I have noticed that on the days when I do remember to have two meals, and sometimes even nutritious snacks, I have so much more energy to do things. Lately, when I forget an early day meal, I’m tired, I need a nap, and I’m headachy all day. When I remember to eat anything that is nutritionally dense in the morning — leftovers from the previous day’s brunner; a scrambled egg; a homemade wrap with avocado, tomato, and lettuce in it — my day goes much better.
So, you’d think it would be easy for me to remember.
I’ve developed strategies for eating more than once a day, even: have simple foods ready so I don’t have to prepare something just for myself; hard boil a few eggs once a week so I can just grab one or two when even making a wrap is too hard.
At the present, I have a batch of homemade yogurt in the refrigerator, and presliced strawberries waiting for me to combine them (with a few nuts). I have the makings for a veggie wrap. I have a few hard-boiled eggs.
As I write this, I’m 70 days into my 100 day Eat the Food experiment. This is my ten-week follow-up.
Just as a reminder, I decided ten weeks ago to eat above my base metabolic rate (BMR) for 100 days. BMR is calculated based on gender, age, weight, and height. It’s the number of calories your body needs to keep your organs functioning if you lay in bed all day. Total daily energy expenditure (TDEE) is the number of calories your body needs to maintain your weight, taking your daily activities into consideration. My TDEE is 3,100 calories. I used this calculator to figure out my BMR and TDEE.
For 100 days, I’m eating AT LEAST 2,500 calories. That’s the minimum, not the maximum. And that’s net, which means that I eat back the calories I burn through exercise. I’m blogging about my experiment daily.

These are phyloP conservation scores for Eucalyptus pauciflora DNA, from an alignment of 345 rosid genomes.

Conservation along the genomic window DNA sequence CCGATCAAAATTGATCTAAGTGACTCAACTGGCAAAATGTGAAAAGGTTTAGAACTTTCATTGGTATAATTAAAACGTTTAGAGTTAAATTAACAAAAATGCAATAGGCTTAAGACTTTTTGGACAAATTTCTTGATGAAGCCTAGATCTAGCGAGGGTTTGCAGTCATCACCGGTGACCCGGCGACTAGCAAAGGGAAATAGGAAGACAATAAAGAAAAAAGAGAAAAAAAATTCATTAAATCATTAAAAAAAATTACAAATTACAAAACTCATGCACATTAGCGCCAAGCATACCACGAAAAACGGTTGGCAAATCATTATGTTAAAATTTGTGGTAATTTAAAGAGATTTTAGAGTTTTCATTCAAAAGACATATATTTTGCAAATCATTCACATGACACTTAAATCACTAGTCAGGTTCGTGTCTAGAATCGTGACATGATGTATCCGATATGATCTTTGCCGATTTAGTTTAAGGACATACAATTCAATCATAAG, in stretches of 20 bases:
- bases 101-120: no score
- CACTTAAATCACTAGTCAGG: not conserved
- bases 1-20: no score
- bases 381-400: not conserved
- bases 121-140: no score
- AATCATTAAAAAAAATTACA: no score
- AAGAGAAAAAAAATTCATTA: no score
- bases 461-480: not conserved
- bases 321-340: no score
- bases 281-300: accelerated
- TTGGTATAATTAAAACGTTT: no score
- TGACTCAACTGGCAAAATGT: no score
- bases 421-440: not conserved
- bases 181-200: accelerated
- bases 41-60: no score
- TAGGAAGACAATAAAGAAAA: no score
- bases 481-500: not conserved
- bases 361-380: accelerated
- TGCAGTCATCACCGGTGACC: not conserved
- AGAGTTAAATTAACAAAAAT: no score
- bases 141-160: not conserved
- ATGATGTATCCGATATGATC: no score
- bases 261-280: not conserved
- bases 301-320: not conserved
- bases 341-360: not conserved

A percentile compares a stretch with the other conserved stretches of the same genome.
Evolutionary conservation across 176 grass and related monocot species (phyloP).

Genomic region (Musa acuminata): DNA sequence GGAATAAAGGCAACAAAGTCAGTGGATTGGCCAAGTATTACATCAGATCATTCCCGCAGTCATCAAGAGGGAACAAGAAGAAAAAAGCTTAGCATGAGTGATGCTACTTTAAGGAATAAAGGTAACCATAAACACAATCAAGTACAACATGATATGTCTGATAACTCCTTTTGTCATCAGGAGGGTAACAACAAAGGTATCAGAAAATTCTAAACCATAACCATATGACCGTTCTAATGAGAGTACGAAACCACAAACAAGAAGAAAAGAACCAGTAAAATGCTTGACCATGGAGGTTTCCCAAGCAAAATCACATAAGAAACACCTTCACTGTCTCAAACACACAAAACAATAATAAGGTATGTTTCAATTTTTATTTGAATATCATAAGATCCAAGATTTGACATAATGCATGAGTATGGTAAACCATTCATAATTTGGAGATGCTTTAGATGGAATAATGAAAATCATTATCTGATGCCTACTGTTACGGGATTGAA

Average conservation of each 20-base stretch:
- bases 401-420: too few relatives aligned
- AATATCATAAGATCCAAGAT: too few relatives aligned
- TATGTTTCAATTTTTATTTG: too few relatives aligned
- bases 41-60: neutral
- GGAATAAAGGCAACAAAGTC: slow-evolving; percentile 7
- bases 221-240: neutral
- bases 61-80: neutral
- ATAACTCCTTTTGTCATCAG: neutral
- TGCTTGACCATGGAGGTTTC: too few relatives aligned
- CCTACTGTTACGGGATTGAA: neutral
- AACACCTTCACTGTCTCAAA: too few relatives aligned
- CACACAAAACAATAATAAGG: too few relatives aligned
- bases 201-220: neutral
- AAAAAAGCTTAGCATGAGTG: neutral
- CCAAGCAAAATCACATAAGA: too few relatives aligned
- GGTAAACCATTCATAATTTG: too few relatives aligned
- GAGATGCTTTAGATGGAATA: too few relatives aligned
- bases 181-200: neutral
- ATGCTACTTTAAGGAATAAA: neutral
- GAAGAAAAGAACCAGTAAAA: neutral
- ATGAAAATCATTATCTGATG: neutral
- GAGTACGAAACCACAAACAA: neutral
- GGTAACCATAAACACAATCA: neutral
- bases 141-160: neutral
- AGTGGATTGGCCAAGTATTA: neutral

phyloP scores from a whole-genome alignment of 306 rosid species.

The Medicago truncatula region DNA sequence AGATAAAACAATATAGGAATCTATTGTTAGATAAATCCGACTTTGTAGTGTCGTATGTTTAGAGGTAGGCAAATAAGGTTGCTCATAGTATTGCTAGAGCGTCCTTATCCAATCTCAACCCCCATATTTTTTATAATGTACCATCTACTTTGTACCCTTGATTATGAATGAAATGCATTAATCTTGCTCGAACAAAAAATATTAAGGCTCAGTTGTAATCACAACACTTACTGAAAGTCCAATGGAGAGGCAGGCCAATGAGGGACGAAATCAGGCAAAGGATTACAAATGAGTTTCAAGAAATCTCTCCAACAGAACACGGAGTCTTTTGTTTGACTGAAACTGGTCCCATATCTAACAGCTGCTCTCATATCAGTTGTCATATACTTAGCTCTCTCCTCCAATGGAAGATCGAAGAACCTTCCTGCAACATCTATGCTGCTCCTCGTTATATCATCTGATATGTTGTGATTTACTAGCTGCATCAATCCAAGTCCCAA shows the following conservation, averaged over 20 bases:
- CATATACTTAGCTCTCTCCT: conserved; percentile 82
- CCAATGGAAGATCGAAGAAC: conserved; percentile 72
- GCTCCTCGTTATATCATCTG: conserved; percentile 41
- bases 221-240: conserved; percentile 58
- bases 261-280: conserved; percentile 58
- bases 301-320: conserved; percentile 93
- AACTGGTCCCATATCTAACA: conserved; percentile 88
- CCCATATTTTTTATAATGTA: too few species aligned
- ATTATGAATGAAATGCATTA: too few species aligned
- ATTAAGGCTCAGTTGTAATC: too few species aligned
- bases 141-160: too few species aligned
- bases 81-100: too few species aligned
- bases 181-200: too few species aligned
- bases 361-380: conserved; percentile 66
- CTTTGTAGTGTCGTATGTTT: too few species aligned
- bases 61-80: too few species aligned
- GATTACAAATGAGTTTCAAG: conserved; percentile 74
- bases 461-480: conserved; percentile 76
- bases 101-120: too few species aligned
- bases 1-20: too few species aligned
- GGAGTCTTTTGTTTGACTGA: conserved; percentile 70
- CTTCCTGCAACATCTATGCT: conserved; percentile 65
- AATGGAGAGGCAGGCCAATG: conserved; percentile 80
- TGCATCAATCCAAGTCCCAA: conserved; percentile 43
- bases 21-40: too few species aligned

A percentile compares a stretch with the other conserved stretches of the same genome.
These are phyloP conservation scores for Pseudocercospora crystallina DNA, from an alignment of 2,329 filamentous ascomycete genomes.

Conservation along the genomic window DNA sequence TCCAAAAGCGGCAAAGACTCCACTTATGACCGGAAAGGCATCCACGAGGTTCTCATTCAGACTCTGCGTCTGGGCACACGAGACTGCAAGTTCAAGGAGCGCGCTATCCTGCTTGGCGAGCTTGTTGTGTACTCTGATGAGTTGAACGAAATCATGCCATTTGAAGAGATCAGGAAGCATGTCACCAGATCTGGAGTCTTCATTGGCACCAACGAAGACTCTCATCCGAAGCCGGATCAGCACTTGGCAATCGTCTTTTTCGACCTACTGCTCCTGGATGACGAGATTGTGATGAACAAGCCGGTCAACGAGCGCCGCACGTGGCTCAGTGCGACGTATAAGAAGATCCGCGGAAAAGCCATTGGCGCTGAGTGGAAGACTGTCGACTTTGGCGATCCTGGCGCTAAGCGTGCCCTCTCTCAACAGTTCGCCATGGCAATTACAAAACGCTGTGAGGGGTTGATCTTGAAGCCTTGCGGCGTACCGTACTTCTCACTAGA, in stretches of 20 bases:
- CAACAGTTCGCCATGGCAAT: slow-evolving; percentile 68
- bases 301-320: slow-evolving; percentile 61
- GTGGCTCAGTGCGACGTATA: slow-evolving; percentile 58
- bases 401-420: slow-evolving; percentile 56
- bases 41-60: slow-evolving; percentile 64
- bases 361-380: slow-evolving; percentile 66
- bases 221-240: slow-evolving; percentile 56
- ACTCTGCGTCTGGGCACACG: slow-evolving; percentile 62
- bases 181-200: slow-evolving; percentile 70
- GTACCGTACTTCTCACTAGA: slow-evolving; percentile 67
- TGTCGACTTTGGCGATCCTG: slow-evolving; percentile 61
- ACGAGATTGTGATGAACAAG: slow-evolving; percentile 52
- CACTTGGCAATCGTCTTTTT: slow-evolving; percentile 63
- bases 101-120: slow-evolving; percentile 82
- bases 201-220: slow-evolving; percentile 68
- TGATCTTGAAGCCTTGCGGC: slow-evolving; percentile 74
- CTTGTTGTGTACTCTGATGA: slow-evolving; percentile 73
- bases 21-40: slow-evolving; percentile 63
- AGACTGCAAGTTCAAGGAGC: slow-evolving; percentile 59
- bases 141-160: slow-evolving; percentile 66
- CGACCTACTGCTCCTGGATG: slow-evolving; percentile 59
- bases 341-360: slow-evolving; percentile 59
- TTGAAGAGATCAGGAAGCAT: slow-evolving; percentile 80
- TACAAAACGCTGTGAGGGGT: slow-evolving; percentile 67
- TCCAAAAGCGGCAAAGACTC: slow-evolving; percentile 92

Today I’ll answer some questions that I’ve been asked and let you guys know how it’s going otherwise.
At the danger of sounding like an overachieving mum, last week my 12-year-old, Alex, cooked dinner for himself and his younger brothers. It was pasta with sausage and tomato. He dished up enormous portions and they all sat down to eat. After a while, I noticed that my 10-year-old son, Harrison, had been carefully picking out his pasta and eating it, leaving all the sausage in the bowl. He explained that he was saving the best until last.
“Why don’t you eat your favourite bits first?” I suggested.
“Because then I would have to eat all the pasta on its own.”
“Well, you don’t have to eat all the pasta. You don’t have to finish it. You can just eat what you like.” I said.
Although I was kind and gentle with Harrison, this pisses me off. It’s irritating because it’s not the first time that we’ve had a conversation about not having to empty his plate. We remind them frequently, especially when they’re confronted by large portions. When they have friends for tea, I make a point of telling them that in this house nobody has to eat everything they’re given. We don’t tut or grumble when stuff gets thrown in the bin and, in fact, I am always leaving food myself. The clean plate rule, annoyingly, is coming from their Dad, with whom Alex and Harrison spend two nights in fourteen. Daddy, Harrison explained, says that they are not allowed pudding until they’ve eating everything on their plate. I’m not pissed off with Harrison, I’m pissed off with his father.
Now, don’t get me wrong, I know that by and large this technique is “normal” parenting, but I am hoping that my fellow fatties will have jumped ahead to my reasoning. When you instill in a child that he or she has to finish all the food on their plates — and especially when they’ve not chosen that portion themselves — you risk them going on to developEmpty Plate Syndrome (EPS).
Makes me laugh… sexists often use women’s smaller-on-average bodies as an excuse to claim that we wouldn’t be capable of being firefighters. Meanwhile fatphobes use weight as an excuse to claim only thin people could be. Which is it, people?